Hosting a holiday party this winter and dreading the stress that inevitably comes with it?
Shine On: How early should we start planning a holiday party?
Centner: The earlier the better! But of course then life gets in the way, doesn’t it? My suggestion is pick the date and send out a invite or save the date as soon as possible. While the planning and organization can always be done closer to your holiday party date, with how busy the holiday season can get you want your party on people’s calendar before everyone else’s!
When do invitations go out? Do they need to be snail-mailed or are email invites acceptable?
I personally tend towards printed invitations for my events both because you rarely receive printed invites anymore but also because the invitation sets the tone for the event — stylish, elegant, etc. — and a printed invitation immediately shows the effort a host is putting into their event.
However, as we all know how busy a time the holidays are it becomes the most challenging time to plan early enough to get out printed invites. So my suggestion is to pick a different time of year to bring back the elegant printed invitation — an impromptu winter dinner, a summer backyard gathering, etc. — and use email for the holidays so you can spend your time on other aspects of the planning.
For a dinner or cocktail party, can you recommend any low-stress menu/recipe ideas?
There are tons of great low-stress recipe ideas (please see links below) but generally consider a few things which will make your entertaining way easier overall.
- Pick recipes which can be prepared in advance and quickly finished before serving - this ensures you do most of the heavy lifting before the event and can spend some quality time with your guests instead of in the kitchen.
- Don’t leave things to the last minute — typically this will increase your costs and your stress level — two things any host would want to avoid.
- A busy holiday party is not the best time to try something new. Test new recipes or ideas on a smaller group or at a less hectic time of year. The bigger the party the less you want to be experimenting. (Unless, of course, you’re a party pro — in which case, push the envelope.)
- Set yourself up for success. For food planning, combine recipes for passed items with platters you can simply place for guests to graze from. An all-passed menu will have you serving your guests throughout the night.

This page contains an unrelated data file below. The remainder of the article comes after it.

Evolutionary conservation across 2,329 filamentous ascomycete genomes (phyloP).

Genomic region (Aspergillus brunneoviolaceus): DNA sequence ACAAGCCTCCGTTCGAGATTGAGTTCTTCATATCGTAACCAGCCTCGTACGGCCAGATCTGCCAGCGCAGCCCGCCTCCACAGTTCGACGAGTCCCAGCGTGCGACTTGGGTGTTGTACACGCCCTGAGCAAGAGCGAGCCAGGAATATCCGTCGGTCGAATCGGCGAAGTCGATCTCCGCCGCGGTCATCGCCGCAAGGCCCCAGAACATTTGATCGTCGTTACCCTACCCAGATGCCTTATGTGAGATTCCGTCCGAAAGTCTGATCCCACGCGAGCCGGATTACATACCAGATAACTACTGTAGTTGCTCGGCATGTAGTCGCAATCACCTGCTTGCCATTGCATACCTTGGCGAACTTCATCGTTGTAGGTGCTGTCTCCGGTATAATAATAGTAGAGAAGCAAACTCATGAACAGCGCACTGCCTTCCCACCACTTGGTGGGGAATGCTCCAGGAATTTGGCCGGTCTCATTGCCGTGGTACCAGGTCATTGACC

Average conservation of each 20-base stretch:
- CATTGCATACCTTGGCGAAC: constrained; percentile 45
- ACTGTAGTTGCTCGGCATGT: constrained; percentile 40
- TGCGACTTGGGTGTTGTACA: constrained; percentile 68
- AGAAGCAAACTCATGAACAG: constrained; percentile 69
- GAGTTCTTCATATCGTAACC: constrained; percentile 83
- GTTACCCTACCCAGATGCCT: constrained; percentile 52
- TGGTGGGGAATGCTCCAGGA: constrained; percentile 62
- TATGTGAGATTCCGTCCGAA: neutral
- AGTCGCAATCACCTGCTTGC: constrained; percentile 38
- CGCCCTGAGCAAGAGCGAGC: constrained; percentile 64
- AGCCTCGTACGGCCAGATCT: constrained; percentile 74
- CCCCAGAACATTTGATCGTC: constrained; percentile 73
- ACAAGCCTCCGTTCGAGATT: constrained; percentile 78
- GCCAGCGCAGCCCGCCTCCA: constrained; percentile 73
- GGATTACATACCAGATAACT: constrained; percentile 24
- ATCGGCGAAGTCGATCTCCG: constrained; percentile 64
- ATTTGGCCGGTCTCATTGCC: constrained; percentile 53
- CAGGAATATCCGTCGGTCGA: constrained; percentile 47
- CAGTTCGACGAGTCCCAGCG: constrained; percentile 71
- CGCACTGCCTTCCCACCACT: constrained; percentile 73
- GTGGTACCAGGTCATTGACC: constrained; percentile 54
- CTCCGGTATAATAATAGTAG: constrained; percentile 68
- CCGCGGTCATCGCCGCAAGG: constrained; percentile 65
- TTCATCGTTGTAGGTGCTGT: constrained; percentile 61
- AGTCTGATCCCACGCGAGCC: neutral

Centner’s recommended recipes:
Is it ever appropriate to ask guests to bring food?
I was raised by a Parisian mother who would NEVER ask anyone to bring food so typically this is something I avoid. The only time this would be acceptable is for a themed dinner. Last year we hosted a post-trip dinner with a bunch of friends we had travelled to Mexico with. In this case we decided to theme the dinner around our trip and each couple were in charge of a different course.
While my mother still likely would not have approved, it was fun and everyone really got into it.
For those serving alcohol at a party, how can they keep the bar situation low-stress while they’re busy with dinner/hosting? Stock the bar and leave it alone? Recruit a friend to man it?
I would avoid recruiting a friend, after all shouldn’t your friends all be enjoying the party and not working it?
Firstly, everything should be planned ahead. Besides putting out the chilled beverages last minute or adding ice or garnishes, most everything else —glassware, red wine, spirits — can all be put out well in advance of your guests’ arrival. Also consider setting up a self-serve bar either with a specialty twist — Caesar bar, sparkling cocktail bar, specialty martini bar with two or three featured recipes — or with everything laid out for guests to help themselves. Maybe start by mixing up the first cocktail for a guest then encourage them to refill at their leisure!
What about the kids? How do we keep them happy during a dinner party?
Send them to the neighbours… Just kidding! We approach this in two ways in our house:
1. If the kids are younger, plan something special for them that keeps them busy — movie night for the kids with mini pizzas, flavoured popcorns and mixed fruit juice cocktails — while the adults enjoy their dinner.
2. For older kids, recruit them to help out: with coats when guests arrive, maybe to pass canapés. Likely you’ll only have their attention for a little so take advantage while you can.
As a guest, how can I reduce the host’s stress levels?
Great question. I wish more of my guests asked that same question.
Firstly the thing every host hates are surprises. Have a special dietary restriction, an aversion perhaps to a certain type of food, etc.? Let them know in advance. Then it becomes up to the host to plan accordingly, but at least they are not put on the spot when they find out at the party.
If you are bringing flowers: There used to be a entertaining rule of etiquette to never bring flowers but instead to send them the day before or (even better) the next day. The idea behind this is that likely the host will be receiving lots of flowers at the party so sending flowers a day or so after the party is a nice treat and these fresh beautiful flowers will last a few days as home décor.
If you bring flowers with you, the host has to deal with them — unpack, cut, place in vase, etc. — so if you insist on bringing flowers then at least make sure they are in a vase ready to be placed.
Are there any other tips or tricks for no-stress holiday entertaining you’d like to share?
My last advice: Entertaining should be fun and a great host should be passionate about making their event extra special for every guest attending. So plan early to reduce your stress, then entertain well…and entertain often.
Will you be entertaining guests this holiday season? What are your tips for making entertaining a breeze?